Zu Qigong is a new therapeutic approach initially developed during 2011/2012. It came about as a result of my studying Qigong and Tai Chi. Zu Qigong combines the basic principles of reflexology with certain aspects / theories of Qigong.

What is Qigong?

“Qi” – means Energy, Vitality or Life

“Gong” – means Working With, Developing or Cultivating. Qigong can therefore be interpreted as – Working with energy – Developing vitality – Cultivating life

Qigong – pronounced “chee kong”, is the collective name given to forms of movement and exercise that are designed to work with the “energy system” of the body. Qigong is a self help approach, using exercise and breathing, to harmonise and balance the energy flow within the energy network of the body. There are hundreds, if not thousands, of forms of Qigong developed over the past 2,500 years by the Chinese. There are different styles, traditions, systems, schools, teachers etc all with their own unique approach, however they all work following the physiology and principles of the human energy system as defined in Traditional Chinese Medicine. These exercises are regarded as being fundamental in helping to maintain good health and achieving longevity within Chinese culture & Traditional Chinese Medicine. It is only in the last few decades that Westerners and indeed our own health professionals have become aware of Qigong and the potential health benefits. Research is ongoing into the specific benefits that regular Qigong practice can achieve.

The Development of Zu Qigong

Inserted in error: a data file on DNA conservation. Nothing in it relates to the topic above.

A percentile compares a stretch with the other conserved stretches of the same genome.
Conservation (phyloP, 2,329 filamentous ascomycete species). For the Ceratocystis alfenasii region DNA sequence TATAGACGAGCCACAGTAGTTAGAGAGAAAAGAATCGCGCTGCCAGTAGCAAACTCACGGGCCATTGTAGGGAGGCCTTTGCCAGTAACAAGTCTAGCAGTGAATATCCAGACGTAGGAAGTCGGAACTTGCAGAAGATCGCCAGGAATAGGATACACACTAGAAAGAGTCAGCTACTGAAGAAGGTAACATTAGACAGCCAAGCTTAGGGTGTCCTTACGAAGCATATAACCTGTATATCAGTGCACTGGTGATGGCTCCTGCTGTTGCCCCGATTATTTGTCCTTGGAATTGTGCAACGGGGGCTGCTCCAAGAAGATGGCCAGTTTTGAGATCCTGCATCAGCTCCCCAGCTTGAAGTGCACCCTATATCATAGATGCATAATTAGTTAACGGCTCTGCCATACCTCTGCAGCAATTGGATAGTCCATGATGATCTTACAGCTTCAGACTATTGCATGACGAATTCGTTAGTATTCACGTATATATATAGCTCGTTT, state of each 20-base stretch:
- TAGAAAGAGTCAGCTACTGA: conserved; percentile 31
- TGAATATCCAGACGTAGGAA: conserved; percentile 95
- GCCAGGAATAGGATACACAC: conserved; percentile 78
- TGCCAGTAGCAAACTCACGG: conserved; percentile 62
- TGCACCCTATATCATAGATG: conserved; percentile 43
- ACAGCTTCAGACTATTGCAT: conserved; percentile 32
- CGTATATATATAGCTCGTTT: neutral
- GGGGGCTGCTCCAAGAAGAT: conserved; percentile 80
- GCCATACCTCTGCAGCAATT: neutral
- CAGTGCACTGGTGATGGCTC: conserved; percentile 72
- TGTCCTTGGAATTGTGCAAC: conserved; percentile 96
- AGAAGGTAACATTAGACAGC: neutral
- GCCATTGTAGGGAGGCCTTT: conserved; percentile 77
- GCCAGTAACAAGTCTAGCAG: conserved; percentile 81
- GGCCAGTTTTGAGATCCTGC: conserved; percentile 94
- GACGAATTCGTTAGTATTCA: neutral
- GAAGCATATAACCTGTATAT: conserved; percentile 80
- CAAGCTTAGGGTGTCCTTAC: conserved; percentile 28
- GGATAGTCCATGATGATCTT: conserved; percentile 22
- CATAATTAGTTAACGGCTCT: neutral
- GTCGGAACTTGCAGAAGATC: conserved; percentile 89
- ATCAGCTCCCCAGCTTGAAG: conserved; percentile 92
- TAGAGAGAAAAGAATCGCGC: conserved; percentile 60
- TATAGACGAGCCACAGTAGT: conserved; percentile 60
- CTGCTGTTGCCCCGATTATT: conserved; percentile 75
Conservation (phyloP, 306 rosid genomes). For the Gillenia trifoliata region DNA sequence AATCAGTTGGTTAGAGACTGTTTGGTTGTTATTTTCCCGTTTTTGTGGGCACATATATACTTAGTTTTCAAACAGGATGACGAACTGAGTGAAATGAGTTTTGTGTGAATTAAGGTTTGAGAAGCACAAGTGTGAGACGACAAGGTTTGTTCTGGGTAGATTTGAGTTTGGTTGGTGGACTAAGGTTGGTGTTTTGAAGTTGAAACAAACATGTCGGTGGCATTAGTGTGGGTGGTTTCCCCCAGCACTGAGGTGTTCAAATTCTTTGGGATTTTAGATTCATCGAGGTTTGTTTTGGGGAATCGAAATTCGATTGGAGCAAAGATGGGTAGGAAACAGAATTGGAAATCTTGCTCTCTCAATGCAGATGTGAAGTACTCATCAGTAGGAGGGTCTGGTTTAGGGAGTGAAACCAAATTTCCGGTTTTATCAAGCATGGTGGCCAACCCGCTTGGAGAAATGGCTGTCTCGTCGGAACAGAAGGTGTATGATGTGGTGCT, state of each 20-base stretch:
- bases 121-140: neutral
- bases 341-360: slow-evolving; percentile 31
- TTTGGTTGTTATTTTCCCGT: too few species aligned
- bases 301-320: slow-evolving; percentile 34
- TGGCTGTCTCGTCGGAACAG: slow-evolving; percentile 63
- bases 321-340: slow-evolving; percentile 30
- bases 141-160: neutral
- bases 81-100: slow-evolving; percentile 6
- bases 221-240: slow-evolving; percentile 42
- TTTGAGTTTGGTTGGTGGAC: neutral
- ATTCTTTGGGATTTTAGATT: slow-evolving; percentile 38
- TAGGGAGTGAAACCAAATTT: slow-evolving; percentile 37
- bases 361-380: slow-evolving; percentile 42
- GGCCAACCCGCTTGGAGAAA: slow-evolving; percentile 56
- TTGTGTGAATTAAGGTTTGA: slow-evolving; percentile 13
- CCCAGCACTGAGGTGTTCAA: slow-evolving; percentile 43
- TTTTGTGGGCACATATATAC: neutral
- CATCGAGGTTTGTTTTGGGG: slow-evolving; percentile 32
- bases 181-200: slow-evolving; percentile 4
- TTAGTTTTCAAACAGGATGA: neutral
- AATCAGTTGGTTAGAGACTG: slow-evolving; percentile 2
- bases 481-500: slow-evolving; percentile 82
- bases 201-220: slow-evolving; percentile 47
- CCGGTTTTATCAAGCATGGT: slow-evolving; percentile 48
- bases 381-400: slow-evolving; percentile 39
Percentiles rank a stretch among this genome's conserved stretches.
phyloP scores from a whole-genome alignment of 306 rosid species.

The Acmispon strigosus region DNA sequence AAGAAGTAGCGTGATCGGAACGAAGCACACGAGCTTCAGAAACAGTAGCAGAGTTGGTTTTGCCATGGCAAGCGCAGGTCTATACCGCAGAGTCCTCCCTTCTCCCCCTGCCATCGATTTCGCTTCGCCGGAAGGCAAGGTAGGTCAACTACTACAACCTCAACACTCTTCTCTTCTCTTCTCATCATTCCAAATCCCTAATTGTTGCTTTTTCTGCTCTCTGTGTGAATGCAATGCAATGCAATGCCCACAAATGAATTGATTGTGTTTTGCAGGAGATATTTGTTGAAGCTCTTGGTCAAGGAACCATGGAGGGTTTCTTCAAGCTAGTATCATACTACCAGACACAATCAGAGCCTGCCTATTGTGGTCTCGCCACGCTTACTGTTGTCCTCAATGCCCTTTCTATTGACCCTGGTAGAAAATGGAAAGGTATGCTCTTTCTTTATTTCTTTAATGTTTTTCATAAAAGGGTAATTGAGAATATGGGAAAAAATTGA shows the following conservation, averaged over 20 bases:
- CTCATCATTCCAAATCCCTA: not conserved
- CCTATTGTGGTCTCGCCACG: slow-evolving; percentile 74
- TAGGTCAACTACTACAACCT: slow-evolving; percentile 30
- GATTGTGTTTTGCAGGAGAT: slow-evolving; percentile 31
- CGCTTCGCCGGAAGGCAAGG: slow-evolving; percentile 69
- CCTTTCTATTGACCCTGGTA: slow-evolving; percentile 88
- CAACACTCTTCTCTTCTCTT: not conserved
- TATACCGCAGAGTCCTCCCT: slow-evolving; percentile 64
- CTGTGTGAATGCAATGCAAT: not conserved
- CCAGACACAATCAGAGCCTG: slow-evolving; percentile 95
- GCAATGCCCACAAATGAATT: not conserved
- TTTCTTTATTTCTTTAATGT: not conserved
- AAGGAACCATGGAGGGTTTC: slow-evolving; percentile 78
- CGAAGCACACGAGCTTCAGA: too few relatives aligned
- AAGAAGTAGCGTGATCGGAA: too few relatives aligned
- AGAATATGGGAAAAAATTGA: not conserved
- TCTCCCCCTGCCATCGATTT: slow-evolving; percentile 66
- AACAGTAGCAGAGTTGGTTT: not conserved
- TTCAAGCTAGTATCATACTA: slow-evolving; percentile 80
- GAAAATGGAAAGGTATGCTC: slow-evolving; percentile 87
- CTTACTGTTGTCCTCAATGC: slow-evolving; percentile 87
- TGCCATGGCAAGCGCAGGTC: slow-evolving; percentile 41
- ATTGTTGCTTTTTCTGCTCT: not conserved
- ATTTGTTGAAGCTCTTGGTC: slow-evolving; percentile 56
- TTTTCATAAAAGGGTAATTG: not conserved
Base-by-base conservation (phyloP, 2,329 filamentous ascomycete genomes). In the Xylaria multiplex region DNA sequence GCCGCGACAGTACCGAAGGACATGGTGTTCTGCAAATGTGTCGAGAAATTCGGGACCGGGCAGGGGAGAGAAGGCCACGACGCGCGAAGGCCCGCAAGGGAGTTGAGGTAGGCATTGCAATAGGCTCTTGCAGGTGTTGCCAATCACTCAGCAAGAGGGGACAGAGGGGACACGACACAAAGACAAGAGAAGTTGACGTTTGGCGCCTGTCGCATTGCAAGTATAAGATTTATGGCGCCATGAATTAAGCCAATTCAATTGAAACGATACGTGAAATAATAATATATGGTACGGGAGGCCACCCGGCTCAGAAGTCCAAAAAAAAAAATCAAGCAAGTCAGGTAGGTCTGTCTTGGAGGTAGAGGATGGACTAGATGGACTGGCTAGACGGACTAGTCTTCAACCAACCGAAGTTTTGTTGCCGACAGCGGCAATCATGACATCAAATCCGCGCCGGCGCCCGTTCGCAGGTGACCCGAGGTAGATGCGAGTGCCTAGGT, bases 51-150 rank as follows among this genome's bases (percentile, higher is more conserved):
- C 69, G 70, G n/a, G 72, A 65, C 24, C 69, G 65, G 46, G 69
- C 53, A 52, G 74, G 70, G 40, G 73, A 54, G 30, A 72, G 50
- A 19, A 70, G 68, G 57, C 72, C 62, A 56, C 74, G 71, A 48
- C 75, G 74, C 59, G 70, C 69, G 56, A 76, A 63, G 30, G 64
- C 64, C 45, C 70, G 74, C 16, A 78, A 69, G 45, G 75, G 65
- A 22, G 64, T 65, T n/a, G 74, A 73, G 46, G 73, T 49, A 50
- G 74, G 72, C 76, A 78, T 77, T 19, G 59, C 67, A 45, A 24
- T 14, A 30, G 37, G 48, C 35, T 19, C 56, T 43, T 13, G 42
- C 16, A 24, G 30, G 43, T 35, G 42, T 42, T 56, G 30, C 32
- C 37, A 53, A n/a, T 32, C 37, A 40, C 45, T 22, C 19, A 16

Studying Qigong was a natural progression for me, following on from my Chi-Reflexology training with Moss Arnold. Chi-Reflexology combines the principles of classical reflexology with aspects of Traditional Chinese Medicine (TCM) and Chinese Philosophy, using the energy or Meridian system of the body - working with the 12 main energy lines / meridians / channels, often referred to as the organ meridians. Qigong also works with the energy system of the body, however through my Qigong studies I became aware that there are in fact 20 major energy channels; i.e. in addition to the 12 meridians related to specific organs or functions there are a further 8 meridians known as the Extraordinary Vessels. Many Qigong exercises are designed to work specifically with the Extraordinary Vessels. These 8 pathways are believed to represent the body’s deepest energy structures and are thought to be involved in regulating energy flow within the organ meridians. They function as deep reservoirs from which the 12 regular meridians can be replenished or alternatively they can absorb any excess energy from the regular meridians. There is little information available about the Extraordinary Vessels in Western literature and it has taken some considerable time for me to clarify their locations, pathways, functions etc. By applying the information I have now gathered about the 8 Extra pathways, and using the philosophies and theories of Qigong alongside fractal and ECIWO theory, I believe it is possible to work directly with these Extra energy pathways as well as the 12 regular meridians, and it is this technique that I have chosen to call Zu Qigong. This technique enables the therapist to work with all 20 major energy meridians providing a more complete and deeper therapeutic outcome. Zu Qigong can be used as a “stand alone” therapy or combined with other reflexology, massage or energy based techniques.

Why “Zu Qigong”?


Zu (pronounced zoo) is the Chinese word for FOOT / FEET
(Also sometimes written as Tzu)

As discussed above Qigong can be interpreted as meaning “working with energy” Working with the energy meridians is the basis for this technique. The technique is a fusion of reflexology, and Qigong i.e. FOOT ENERGY WORK Hence the name Zu Qigong.

(The above information is based on theory, there is currently no published scientific evidence that I am aware of to prove or indeed disprove these theories. However the Chinese have been using the meridian / energy based approach in their healthcare for thousands of years with great success which would suggest that Western society has much to learn. These techniques should not be dismissed simply because we have not yet devised a scientific system to analyse this approach)

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